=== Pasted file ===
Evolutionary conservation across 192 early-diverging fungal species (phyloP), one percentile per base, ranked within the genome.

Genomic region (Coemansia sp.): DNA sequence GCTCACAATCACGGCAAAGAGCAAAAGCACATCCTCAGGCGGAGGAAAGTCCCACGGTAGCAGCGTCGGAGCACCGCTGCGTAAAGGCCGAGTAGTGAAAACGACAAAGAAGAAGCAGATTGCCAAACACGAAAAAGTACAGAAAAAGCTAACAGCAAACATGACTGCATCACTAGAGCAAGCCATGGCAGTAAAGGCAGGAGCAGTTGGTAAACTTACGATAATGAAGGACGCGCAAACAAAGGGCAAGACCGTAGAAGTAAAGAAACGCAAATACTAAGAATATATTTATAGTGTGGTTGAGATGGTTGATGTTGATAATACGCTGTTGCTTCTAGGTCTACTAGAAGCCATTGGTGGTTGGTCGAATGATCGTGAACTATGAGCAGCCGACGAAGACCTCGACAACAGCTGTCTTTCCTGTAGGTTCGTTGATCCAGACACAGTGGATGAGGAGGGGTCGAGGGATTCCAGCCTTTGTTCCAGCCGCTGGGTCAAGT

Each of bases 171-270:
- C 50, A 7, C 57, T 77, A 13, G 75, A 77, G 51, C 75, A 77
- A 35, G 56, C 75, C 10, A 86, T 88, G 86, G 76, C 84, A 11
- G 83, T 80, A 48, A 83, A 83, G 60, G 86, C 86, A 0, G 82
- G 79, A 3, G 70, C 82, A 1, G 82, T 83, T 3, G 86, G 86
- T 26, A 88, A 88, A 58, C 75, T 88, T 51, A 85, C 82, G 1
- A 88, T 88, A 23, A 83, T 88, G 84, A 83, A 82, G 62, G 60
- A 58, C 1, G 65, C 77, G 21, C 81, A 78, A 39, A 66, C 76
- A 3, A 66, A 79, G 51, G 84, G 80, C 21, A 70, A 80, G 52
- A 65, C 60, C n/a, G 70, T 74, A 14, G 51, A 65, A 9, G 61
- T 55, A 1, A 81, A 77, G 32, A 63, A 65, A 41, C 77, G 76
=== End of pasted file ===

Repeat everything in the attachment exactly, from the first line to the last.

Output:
Evolutionary conservation across 192 early-diverging fungal species (phyloP), one percentile per base, ranked within the genome.

Genomic region (Coemansia sp.): DNA sequence GCTCACAATCACGGCAAAGAGCAAAAGCACATCCTCAGGCGGAGGAAAGTCCCACGGTAGCAGCGTCGGAGCACCGCTGCGTAAAGGCCGAGTAGTGAAAACGACAAAGAAGAAGCAGATTGCCAAACACGAAAAAGTACAGAAAAAGCTAACAGCAAACATGACTGCATCACTAGAGCAAGCCATGGCAGTAAAGGCAGGAGCAGTTGGTAAACTTACGATAATGAAGGACGCGCAAACAAAGGGCAAGACCGTAGAAGTAAAGAAACGCAAATACTAAGAATATATTTATAGTGTGGTTGAGATGGTTGATGTTGATAATACGCTGTTGCTTCTAGGTCTACTAGAAGCCATTGGTGGTTGGTCGAATGATCGTGAACTATGAGCAGCCGACGAAGACCTCGACAACAGCTGTCTTTCCTGTAGGTTCGTTGATCCAGACACAGTGGATGAGGAGGGGTCGAGGGATTCCAGCCTTTGTTCCAGCCGCTGGGTCAAGT

Each of bases 171-270:
- C 50, A 7, C 57, T 77, A 13, G 75, A 77, G 51, C 75, A 77
- A 35, G 56, C 75, C 10, A 86, T 88, G 86, G 76, C 84, A 11
- G 83, T 80, A 48, A 83, A 83, G 60, G 86, C 86, A 0, G 82
- G 79, A 3, G 70, C 82, A 1, G 82, T 83, T 3, G 86, G 86
- T 26, A 88, A 88, A 58, C 75, T 88, T 51, A 85, C 82, G 1
- A 88, T 88, A 23, A 83, T 88, G 84, A 83, A 82, G 62, G 60
- A 58, C 1, G 65, C 77, G 21, C 81, A 78, A 39, A 66, C 76
- A 3, A 66, A 79, G 51, G 84, G 80, C 21, A 70, A 80, G 52
- A 65, C 60, C n/a, G 70, T 74, A 14, G 51, A 65, A 9, G 61
- T 55, A 1, A 81, A 77, G 32, A 63, A 65, A 41, C 77, G 76